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This award is given in recognition of successful efforts to influence public policy relating to trail planning, trail protection, trail development, or maintenance.
David Gordon has the responsibility as the Ridge to Rivers Coordinator to oversee 140 miles of trails (with an additional 7 planned for spring 2013).
The Ridge to Rivers trail system has grown 60 miles in the 8 years that David has been Coordinator while his budget and staff have shrunk over that same time period. In this role he works with state, federal and local agencies to communicate the management needs of the system and the desires of the recreating public.
He does an excellent job working with a tight budget that is dependent on the political whims of the varying agencies and a few grants from year to year. He is in constant communication with varying trail groups, responds promptly to a many public inquiries about the trail system weekly, hikes and bikes the trails daily to stay current on conditions and works alongside his foremen on designing and cutting new trail.
David manages a crew of 1.5 full-time trail maintenance foremen, a few seasonal employees (depending on trail building grants from year to year), a part-time educational ranger and 12 part-time volunteer educational rangers. His work extends into the evening and weekend often due to public meetings, updating a trail conditions report daily and execution of volunteer projects. He is easy to approach and humble when dealing with the public and the media. He does not shy away from controversy when it comes to wise natural resource management and safety issues on the trails.
David does an excellent job staying on top of all his to-dos all while keeping a positive attitude. As David's manager, I never have to remind him a second time to follow-up on a request. He makes an effort to keep current on trail management issues by attending an annual trail-related conference, visiting trails in areas of high recreation and networking with other trail professionals in the country.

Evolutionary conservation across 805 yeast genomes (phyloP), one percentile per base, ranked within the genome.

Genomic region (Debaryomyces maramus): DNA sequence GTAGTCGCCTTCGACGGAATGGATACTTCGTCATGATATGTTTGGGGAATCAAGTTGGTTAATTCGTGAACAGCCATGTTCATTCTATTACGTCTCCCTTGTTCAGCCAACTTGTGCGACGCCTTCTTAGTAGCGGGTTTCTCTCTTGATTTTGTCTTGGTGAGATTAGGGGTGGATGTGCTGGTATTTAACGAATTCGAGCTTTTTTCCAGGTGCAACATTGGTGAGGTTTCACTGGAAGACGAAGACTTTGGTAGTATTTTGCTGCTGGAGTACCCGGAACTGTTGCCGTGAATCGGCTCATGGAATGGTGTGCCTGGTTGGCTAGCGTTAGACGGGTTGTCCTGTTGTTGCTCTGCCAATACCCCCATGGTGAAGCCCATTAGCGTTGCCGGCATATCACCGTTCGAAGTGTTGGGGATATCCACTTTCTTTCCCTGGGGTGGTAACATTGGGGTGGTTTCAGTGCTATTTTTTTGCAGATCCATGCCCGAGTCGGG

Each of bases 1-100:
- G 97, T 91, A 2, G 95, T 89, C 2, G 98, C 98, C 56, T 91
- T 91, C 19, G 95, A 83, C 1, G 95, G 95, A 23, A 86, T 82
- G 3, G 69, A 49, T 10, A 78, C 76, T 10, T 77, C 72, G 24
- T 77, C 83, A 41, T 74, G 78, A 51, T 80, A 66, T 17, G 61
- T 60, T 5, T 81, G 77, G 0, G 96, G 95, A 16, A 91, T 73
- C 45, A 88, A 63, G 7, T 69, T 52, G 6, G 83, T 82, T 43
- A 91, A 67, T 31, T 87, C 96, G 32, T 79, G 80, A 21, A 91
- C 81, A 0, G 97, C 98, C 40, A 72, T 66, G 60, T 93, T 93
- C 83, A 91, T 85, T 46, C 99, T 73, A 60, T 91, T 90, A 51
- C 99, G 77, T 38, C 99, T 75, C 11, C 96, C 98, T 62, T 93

In 2011, David and the Ridge to Rivers trail crew built new trails to Stack Rock (a 1320 acre parcel Boise purchased with Foothills Serial Levy Funds) that required them to pack tools in on their mountain bikes and ride several miles to the trail construction site. This project lasted a month. The response to this new trail has been phenomenal. He also instituted a voluntarily trail closure on numerous trails in the "muddy season." His efforts were a tremendous success because he worked with user groups, user blogs, and the several media sources simultaneously (newspaper, radio, TV, R2R website). During the mild winter of 2012 he started a "Boise Foothills Trail Conditions" Facebook website that has almost 2000 followers.
The Ridge to Rivers Trail system is by far the most heavily used trail system in the state. Trail users surveys conducted the last couple years estimate 1500 people are out on the trails every day during two-thirds of the year when the trails are dry. It was created by an MOU in 1992. The current partner agencies are Idaho Department of Fish and Game, Ada County, BLM, USFS and City of Boise. Trails cross lands owned by each of the partner agencies, as well as Idaho State Historical Society lands and private lands (via revocable and permanent trail easements). The system has received accolades in various publications such as Bike, Outside and National Geographic Adventure.
Most recently David obtained a $65k trail construction grant from Idaho Department of Parks and Recreation. He initially applied for the funds in 2011, but was denied due to not having a strong enough matching fund ratio and not bringing new partners to the project. After not being awarded the grant funds, he approached local bike and running shops to contribute to this effort. In the end he had $35k in matching funds for the seven-mile Around the Mountain Trail is scheduled.
Prior to coming to Boise, David created and managed the trails in the Sawtooth National Recreation Area (SNRA) in central Idaho for 12 years. A few years ago when wildfire swept through the SNRA, the US Forest Service hired David on as a contractor on weekends to recreate the trail system that had been destroyed by the fire. On several occasions he has sat on conference panels to discuss trail etiquette, special event, and increasing trail use numbers. His expertise is why other communities in the West have called him to assist them in assessing how to build a sustainable trail system. We are all fortunate to have such talent in Idaho, working to create more and better recreational experiences for those that use the trails .... hikers, school kids, mountain bikers, horse-back riders, runners, and wildlife watchers. David Gordon is 47 and graduated from University of Idaho with a Bachelor's in Wildland Recreational Management.